Slim men in traditional, tribal dress sporting large daggers, lounge in doorways and shop fronts. Before each of them lies a carpet of twigs and discarded leaves and hamstered into a cheek is a massive bolus of qat. Women bustle past with baskets full of vegetables freshly gathered from walled gardens scattered around the city. The older ones bind their entire face in black gauze and drape a gaudy block-print cloth over their heads.
Like girls anywhere the younger generation don’t want to look like their grandmothers. Giggling and haggling over sequined and provocatively plunging dresses, all are in austere black burqas, most of which aren’t quite long enough to conceal their painted toes and cripplingly high stilettos.
Time seems to have paused, in this dreamy medieval city of wedding-cake houses and countless mosques. Perhaps, like me, it wants to linger a little longer under a mulberry tree with a sweet milk-tea, but at the airport it is pressing on and I have plane to catch. I’m booked on the 90-minute flight across the Red Sea to Ethiopia, where they tell a completely different story about the Queen of Sheba. There she is not Belqis, but the African Queen Mekeda.
The Ethiopian version
Today her former capital, Axum, is little more than a village, a sleepy jumble of whitewashed lean-to houses and small, half-built tourist hotels in northern Ethiopia. In one of the numerous roadside bars, armed with a cold, locally brewed beer, there is no shortage of people eager to practise their English and tell me more about the Queen of Sheba.
Here they recount how, on hearing tell of Solomon’s wisdom, Mekeda travelled from Axum, to quiz him in person. He passed her tests, fell in love with his beautiful guest and tricked her into bed. Trickery seemed to play a large part in these new stories I was being told about King Solomon, more famous in the west for wisdom than wiliness.
The one part of the tale on which Ethiopians and Yemenis agree is that the Queen of Sheba gave birth to Solomon’s son Menelik. Ethiopia’s last king, Haile Selassie, or Ras Tafari – as revered by the Rastafarians – claimed to be the last of his Solomonic line.
Axum: Ark of the Covenant
Many of Axum’s sights, including fields of huge, carved granite monoliths are so shrouded in mystery that to be shown the bath of the Queen of Sheba seems reassuringly factual. Part hewn and part built around a natural outcrop of bare rock, capped with a tangle of grass and tortured succulents, the setting, if not the bath itself, is superb.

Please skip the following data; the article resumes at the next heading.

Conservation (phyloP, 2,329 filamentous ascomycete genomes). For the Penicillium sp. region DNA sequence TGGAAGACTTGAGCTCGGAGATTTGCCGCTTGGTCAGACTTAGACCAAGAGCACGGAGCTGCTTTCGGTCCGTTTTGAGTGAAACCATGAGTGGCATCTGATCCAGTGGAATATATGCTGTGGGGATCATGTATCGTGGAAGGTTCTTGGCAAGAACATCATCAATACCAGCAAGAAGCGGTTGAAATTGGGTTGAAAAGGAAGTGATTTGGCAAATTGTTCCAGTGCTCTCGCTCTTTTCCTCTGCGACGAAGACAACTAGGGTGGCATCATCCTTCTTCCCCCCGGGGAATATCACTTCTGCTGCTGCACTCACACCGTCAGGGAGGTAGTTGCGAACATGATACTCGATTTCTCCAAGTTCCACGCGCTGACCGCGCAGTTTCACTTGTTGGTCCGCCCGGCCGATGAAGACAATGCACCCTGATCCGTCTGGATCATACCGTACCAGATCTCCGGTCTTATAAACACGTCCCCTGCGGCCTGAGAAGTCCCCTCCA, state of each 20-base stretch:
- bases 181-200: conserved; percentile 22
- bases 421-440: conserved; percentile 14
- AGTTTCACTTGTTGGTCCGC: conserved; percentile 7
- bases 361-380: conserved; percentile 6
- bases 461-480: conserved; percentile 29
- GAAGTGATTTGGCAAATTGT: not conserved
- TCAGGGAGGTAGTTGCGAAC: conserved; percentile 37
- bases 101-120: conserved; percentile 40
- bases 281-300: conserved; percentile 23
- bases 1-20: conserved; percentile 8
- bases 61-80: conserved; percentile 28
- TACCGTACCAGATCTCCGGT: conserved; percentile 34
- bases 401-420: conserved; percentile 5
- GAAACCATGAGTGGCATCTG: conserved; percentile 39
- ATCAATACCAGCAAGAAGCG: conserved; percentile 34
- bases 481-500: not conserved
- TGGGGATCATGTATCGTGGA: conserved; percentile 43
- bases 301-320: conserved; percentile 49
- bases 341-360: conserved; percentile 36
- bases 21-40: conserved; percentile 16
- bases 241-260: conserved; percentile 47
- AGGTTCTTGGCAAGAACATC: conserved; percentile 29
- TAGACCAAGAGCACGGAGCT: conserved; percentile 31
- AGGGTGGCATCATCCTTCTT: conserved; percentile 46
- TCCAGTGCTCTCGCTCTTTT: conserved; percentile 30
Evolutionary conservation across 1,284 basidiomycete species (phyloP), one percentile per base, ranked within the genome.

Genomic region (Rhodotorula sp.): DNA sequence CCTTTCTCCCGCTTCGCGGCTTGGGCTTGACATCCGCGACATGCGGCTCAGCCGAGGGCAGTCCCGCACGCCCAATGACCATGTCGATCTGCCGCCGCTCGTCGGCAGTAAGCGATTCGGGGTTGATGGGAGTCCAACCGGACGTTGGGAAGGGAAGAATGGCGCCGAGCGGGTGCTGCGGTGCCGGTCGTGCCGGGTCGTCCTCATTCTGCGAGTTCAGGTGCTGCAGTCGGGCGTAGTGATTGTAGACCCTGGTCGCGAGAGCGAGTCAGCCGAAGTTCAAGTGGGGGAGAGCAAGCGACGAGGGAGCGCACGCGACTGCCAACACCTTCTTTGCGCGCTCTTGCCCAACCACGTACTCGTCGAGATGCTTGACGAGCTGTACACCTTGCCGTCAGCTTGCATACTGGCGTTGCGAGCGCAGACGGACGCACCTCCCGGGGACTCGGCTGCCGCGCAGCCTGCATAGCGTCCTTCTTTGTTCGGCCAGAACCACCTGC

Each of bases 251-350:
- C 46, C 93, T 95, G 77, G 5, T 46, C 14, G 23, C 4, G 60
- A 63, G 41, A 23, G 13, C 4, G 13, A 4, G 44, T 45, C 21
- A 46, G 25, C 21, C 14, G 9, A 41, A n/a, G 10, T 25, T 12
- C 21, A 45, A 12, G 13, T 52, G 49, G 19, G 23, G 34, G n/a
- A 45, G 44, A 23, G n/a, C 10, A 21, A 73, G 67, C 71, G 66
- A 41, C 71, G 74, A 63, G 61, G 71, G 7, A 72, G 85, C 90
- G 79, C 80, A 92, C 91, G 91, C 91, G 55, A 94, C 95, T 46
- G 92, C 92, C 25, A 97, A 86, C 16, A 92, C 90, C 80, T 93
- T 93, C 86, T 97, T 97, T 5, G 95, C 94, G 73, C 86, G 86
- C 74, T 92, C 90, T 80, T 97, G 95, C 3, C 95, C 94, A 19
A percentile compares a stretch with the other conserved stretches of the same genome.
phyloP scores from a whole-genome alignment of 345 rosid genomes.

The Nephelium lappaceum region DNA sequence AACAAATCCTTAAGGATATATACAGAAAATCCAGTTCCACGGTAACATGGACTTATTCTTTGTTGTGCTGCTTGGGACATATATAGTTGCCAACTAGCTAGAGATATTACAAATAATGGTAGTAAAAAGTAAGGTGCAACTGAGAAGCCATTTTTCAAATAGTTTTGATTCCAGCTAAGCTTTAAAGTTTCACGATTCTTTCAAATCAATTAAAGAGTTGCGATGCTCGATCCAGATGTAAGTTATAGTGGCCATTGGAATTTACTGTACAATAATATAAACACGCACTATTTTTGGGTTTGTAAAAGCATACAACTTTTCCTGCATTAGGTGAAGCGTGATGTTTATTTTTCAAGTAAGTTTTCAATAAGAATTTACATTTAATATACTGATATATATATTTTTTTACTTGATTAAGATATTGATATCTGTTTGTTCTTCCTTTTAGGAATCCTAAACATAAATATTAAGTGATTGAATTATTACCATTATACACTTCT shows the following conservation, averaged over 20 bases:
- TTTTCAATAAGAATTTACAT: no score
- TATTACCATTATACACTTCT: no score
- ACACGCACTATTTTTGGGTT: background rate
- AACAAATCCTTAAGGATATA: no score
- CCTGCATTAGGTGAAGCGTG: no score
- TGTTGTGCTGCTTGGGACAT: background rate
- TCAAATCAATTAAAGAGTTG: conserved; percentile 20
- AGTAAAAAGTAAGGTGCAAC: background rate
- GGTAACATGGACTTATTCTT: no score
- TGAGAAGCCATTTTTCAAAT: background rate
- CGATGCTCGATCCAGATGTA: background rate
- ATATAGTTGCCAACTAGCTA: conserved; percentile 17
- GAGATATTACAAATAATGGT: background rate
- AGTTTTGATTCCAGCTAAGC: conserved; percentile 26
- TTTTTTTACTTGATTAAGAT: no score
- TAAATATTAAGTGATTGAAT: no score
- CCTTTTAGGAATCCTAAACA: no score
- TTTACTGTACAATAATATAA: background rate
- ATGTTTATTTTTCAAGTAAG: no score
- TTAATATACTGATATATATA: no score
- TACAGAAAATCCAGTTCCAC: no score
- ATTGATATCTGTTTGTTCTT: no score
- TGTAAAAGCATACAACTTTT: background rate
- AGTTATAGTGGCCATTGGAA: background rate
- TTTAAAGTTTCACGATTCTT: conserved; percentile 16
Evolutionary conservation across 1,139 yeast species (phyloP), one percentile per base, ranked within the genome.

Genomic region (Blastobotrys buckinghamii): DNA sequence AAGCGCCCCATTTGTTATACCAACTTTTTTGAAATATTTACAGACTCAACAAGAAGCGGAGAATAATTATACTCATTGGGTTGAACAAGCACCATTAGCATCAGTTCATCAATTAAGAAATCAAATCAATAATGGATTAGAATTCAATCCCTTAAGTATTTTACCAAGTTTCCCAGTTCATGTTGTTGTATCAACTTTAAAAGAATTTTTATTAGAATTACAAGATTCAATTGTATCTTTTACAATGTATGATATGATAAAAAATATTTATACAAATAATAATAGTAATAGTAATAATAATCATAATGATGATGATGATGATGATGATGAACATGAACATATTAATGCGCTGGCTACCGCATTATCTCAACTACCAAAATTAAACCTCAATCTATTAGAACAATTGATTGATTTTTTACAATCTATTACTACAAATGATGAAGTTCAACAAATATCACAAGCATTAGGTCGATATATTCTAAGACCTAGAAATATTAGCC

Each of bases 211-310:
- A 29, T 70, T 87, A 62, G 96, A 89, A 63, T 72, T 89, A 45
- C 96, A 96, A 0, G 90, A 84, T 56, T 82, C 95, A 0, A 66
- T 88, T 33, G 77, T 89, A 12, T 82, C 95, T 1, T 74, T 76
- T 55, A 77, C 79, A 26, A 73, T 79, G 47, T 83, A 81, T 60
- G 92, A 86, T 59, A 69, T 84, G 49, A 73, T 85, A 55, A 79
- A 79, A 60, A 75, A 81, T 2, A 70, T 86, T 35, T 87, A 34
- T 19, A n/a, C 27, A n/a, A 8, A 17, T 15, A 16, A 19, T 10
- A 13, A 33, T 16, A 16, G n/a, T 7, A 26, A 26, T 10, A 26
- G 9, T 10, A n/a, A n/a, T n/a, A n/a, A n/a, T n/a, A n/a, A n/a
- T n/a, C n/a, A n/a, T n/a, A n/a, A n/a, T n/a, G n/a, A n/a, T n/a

Once a year in January the bath becomes the focal point for the Timkat, or Epiphany celebrations, when priests arrayed in golden vestments parade with a replica of the Ark of the Covenant. The true Ark of the Covenant, as it so happens, is said to be just down the road in the church of St Mary of Zion.
Legend has it that Menelik travelled to Jerusalem to visit his father, Solomon. On the night of his departure, angels came to him and told him to take the Ark to Axum. Here it still rests, tended day and night by a solitary monk who will watch over it until his death. Sadly, everyone else just gets to see the peeling exterior of St Mary’s. Like the Holy Grail in Spielberg’s Indiana Jones epic, there is nothing to indicate that one of the holiest relics of two world faiths might lie within.
Ethiopia’s palace ruins
My final stop is the ruins of Queen of Sheba’s palace. A dusty half-hour tramp out of town, down a pitted mire of cow dung, mud and vegetable ends, I am cheered on by a personal army of souvenir sellers and aspirant guides. The floor plan of the 50-room palace is still clearly visible, and the Ethiopian Tourist Board has conveniently placed a viewing platform at one end.
From there, gazing over fields swaddled in green to the pepper-pot hills in the distance, I know where my queen would have lived. If historians can’t decide where the Queen of Sheba came from, then I’m happy to leave it to the imagination. It all depends on whether you’d rather head home with the image of a fearsome Arab queen forging paradise out of the desert, or of an African queen, quietly bathing in some limpid and moss-filled pool, languidly dreaming of wisdom and a far-off king.